Everest Review

Director: Baltasar Kormakur. Cast: Jason Clarke, Jake Gyllenhaal, Josh Brolin, Keira Knightley. Genre: Disaster drama. Running time: 121 minutes. Certificate: UK (12A), USA (PG – 13)


What’s the highest you’ve ever been? For me it would be that one time I had some super-strong… Oops I think I worded that question wrong. I meant to say what’s the highest up you’ve ever been? For many, like me, it would probably be up in an aeroplane. But around 4000 people worldwide can say for them it’s been at the top of Mount Everest.

Hollywood has visited the world’s tallest mountain (standing at a whopping 29,029 ft) a number of times before but never in such big budget style.

Based on a true story, Everest is the tale of a group of mountaineers who risked their lives to climb the summit in 1996.

The film stars Jason Clarke (Terminator: Genisys) as Rob Hall, the leader of Mount Everest expedition guides Adventure Consultants, who leaves behind his pregnant wife Jen in homeland New Zealand to take a ragtag group of climbers up to the top of the mountain.

Everest struggle 2

Hall’s group consists of Beck Weathers (Josh Brolin), a brash Texan amateur climber; John Krakauer (Michael Kelly), a journalist writing about the climb; Yasuko Namba (Naoko Mori), a Japanese woman who has already climbed the world’s six other biggest mountains and Doug Hansen (John Hawkes), a mailman who is on his second attempt at scaling Everest.

Jake Gyllenhaal (Southpaw) stars as Scott Fischer, the free-spirited leader of rival expedition group Mountain Madness. The rising popularity of Everest climbs among tourists results in a strain on climbing resources and a slowing down of ascents up the gigantic mountain.

Gyllenhaal, Clarke and Brolin (left from right)
Gyllenhaal, Clarke and Brolin (left from right)

This forces Rob and Scott to combine their expedition groups to take their batch of tourists up to the summit. Most of the first half of the film sees the group in a three month training regime designed to whip them into shape before they embark on their extremely difficult climb. This involves the group acclimatising to the punishing atmosphere and getting to know each other allowing the audience to know the characters in turn. Unfortunately this part of the films drags along at a slow and staggering pace which means that your attention is lightly held and not firmly grabbed.


The second half is where things get immensely more interesting as it focuses on the momentous climb itself as Rob, Scott and co attempt make their way up the top of Everest.  At first, the climbers are having a fun time as they merrily hike up the mountain but things rapidly take a turn for the worst as a series of setbacks (a lack of oxygen tanks, avalanches and snowstorms) put the group in serious peril.

everestladder 2

When the group are in danger – which is quite often in the second half– these moments are severely tense and taut as the deadly situations the climbers find themselves in will have you on the edge of your seat.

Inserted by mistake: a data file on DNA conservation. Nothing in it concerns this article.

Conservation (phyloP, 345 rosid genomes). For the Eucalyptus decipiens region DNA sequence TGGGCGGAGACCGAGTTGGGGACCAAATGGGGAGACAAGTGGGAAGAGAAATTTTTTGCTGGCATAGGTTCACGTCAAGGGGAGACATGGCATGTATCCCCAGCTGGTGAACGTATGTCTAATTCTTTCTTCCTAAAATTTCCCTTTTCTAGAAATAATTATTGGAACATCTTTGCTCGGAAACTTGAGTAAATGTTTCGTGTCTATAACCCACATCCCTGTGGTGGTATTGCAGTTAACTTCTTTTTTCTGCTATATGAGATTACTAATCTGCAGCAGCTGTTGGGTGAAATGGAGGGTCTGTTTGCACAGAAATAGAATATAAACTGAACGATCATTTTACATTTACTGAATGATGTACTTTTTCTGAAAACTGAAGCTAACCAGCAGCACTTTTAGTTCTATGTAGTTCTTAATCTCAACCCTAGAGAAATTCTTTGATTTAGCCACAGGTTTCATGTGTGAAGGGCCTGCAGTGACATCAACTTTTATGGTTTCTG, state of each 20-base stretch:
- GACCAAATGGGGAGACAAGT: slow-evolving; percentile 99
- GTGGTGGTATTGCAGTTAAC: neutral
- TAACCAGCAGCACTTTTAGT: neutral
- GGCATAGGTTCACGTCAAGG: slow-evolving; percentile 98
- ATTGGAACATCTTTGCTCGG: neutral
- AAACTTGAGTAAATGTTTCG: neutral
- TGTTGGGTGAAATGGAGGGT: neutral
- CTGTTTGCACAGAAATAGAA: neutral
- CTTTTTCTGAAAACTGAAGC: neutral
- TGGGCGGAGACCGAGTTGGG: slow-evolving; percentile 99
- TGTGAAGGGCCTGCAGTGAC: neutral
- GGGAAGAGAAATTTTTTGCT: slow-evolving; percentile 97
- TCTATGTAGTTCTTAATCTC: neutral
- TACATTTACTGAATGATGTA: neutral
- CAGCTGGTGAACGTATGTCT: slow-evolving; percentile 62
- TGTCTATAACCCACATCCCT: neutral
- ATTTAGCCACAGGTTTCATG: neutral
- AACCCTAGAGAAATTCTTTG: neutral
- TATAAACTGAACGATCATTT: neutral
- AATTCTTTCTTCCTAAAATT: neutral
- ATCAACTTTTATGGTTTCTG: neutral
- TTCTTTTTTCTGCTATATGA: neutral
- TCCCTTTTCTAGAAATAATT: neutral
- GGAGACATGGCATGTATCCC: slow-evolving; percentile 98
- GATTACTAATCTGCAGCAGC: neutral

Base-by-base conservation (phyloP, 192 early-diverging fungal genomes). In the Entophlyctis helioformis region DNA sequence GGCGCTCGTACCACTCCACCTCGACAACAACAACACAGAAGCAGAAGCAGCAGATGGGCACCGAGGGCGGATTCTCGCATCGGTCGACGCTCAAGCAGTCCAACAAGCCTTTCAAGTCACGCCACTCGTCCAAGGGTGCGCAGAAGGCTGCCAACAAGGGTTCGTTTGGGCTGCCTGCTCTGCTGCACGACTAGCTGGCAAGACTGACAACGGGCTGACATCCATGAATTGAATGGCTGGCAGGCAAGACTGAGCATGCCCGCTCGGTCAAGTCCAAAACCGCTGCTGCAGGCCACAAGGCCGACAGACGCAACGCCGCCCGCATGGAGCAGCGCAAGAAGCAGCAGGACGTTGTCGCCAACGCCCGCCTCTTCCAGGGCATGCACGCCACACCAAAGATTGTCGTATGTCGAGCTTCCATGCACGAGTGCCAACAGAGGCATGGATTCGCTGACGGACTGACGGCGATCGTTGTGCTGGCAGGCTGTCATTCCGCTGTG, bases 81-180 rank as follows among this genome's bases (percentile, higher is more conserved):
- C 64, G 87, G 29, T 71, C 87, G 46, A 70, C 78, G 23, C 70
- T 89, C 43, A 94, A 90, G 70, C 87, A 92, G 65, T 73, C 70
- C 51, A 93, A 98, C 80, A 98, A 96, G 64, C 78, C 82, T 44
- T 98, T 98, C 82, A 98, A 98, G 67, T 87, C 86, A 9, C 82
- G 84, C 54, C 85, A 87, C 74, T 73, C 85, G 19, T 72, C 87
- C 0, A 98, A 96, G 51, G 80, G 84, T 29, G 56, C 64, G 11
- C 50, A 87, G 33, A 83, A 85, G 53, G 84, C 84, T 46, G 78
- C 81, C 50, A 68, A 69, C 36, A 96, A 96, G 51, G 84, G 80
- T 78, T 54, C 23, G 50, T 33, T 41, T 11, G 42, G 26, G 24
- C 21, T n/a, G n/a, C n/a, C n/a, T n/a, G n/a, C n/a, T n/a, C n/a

Icelandic director Baltasar Kormákur (2 Guns) does a magnificent job of crafting an immersive film as the audience are able to feel the cruel cold conditions, the stinging lash of freezing winds, the frightening sense of vertigo and every tiring step each climber takes.

Kormákur and cinematographer Salvatore Totino create some breath-taking shots of the mountain as every pan and tilt of the camera reveals a stunning and spectacular snow-covered sight.

The talented cast ensemble cast all put in good performances – Jason Clarke is utterly convincing as the experienced mountain guide, Josh Brolin and John Hawkes are solid as wannabe climbers and although actresses Keira Knightley, Emily Watson and Elizabeth Debicki have little to do apart from act worried at the end of a telephone/walkie-takie, they all play their parts well.

everest jake

Jake Gyllenhaal is also satisfactory as the daredevil climber Scott but those expecting a standout performance after his  recent brilliant turns in Southpaw and last year’s Nightcrawler may be disappointed as his limited screen time means that he’s just good, rather than great.

The cast all do fine with the material given to them but the packed script means no actor or actresses particularly shines. Everest has an overload of characters which means that the audience aren’t really given enough time to fully relate to anybody as the film only scratches the surface of what motivates each character to endanger themselves.


The script is as cold-hearted as the titular mountain itself as it has a noticeable lack of humour or charm. It can also be quite hard to tell who’s who and where the characters are at times as the swirling snowfall and heavy duty hiking gear can make things confusing.

Still, despite a few flaws and a somewhat slow first hour, Everest is a decent film which provides some terrific visuals and heart-stopping thrills. While it’s littered with famous faces, the true star of the movie is the mountain itself. If you can, you should watch the film in 3-D or IMAX to get the best cinematic experience possible. Everest scores a:


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